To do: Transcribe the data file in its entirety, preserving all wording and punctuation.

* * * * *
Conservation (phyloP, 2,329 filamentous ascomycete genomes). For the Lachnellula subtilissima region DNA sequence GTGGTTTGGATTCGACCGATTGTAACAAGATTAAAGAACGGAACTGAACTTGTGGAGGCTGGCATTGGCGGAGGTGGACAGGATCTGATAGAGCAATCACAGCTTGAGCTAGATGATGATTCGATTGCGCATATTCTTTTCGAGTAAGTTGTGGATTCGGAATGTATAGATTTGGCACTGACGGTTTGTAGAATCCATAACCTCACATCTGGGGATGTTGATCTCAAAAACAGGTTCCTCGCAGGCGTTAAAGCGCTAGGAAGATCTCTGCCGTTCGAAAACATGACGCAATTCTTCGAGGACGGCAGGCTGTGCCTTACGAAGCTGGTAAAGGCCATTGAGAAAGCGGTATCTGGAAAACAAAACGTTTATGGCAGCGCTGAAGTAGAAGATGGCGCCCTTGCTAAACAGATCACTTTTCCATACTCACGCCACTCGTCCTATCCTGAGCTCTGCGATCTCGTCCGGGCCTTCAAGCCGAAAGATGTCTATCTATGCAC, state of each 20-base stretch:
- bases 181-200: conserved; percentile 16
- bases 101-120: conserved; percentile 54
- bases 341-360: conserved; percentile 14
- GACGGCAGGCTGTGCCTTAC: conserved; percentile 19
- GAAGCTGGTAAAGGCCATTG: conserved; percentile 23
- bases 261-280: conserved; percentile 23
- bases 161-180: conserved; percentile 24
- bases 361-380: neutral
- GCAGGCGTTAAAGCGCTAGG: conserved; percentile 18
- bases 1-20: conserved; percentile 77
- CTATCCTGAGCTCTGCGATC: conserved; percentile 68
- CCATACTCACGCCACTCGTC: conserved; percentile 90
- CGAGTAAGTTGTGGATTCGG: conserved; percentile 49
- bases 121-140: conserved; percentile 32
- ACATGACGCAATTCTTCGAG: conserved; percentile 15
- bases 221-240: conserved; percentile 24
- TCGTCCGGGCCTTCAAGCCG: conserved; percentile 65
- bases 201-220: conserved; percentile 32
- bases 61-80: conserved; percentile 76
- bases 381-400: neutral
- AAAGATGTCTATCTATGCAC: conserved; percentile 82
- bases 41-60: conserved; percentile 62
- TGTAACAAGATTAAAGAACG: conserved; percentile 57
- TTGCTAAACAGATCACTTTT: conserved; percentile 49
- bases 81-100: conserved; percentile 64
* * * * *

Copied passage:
Conservation (phyloP, 2,329 filamentous ascomycete genomes). For the Lachnellula subtilissima region DNA sequence GTGGTTTGGATTCGACCGATTGTAACAAGATTAAAGAACGGAACTGAACTTGTGGAGGCTGGCATTGGCGGAGGTGGACAGGATCTGATAGAGCAATCACAGCTTGAGCTAGATGATGATTCGATTGCGCATATTCTTTTCGAGTAAGTTGTGGATTCGGAATGTATAGATTTGGCACTGACGGTTTGTAGAATCCATAACCTCACATCTGGGGATGTTGATCTCAAAAACAGGTTCCTCGCAGGCGTTAAAGCGCTAGGAAGATCTCTGCCGTTCGAAAACATGACGCAATTCTTCGAGGACGGCAGGCTGTGCCTTACGAAGCTGGTAAAGGCCATTGAGAAAGCGGTATCTGGAAAACAAAACGTTTATGGCAGCGCTGAAGTAGAAGATGGCGCCCTTGCTAAACAGATCACTTTTCCATACTCACGCCACTCGTCCTATCCTGAGCTCTGCGATCTCGTCCGGGCCTTCAAGCCGAAAGATGTCTATCTATGCAC, state of each 20-base stretch:
- bases 181-200: conserved; percentile 16
- bases 101-120: conserved; percentile 54
- bases 341-360: conserved; percentile 14
- GACGGCAGGCTGTGCCTTAC: conserved; percentile 19
- GAAGCTGGTAAAGGCCATTG: conserved; percentile 23
- bases 261-280: conserved; percentile 23
- bases 161-180: conserved; percentile 24
- bases 361-380: neutral
- GCAGGCGTTAAAGCGCTAGG: conserved; percentile 18
- bases 1-20: conserved; percentile 77
- CTATCCTGAGCTCTGCGATC: conserved; percentile 68
- CCATACTCACGCCACTCGTC: conserved; percentile 90
- CGAGTAAGTTGTGGATTCGG: conserved; percentile 49
- bases 121-140: conserved; percentile 32
- ACATGACGCAATTCTTCGAG: conserved; percentile 15
- bases 221-240: conserved; percentile 24
- TCGTCCGGGCCTTCAAGCCG: conserved; percentile 65
- bases 201-220: conserved; percentile 32
- bases 61-80: conserved; percentile 76
- bases 381-400: neutral
- AAAGATGTCTATCTATGCAC: conserved; percentile 82
- bases 41-60: conserved; percentile 62
- TGTAACAAGATTAAAGAACG: conserved; percentile 57
- TTGCTAAACAGATCACTTTT: conserved; percentile 49
- bases 81-100: conserved; percentile 64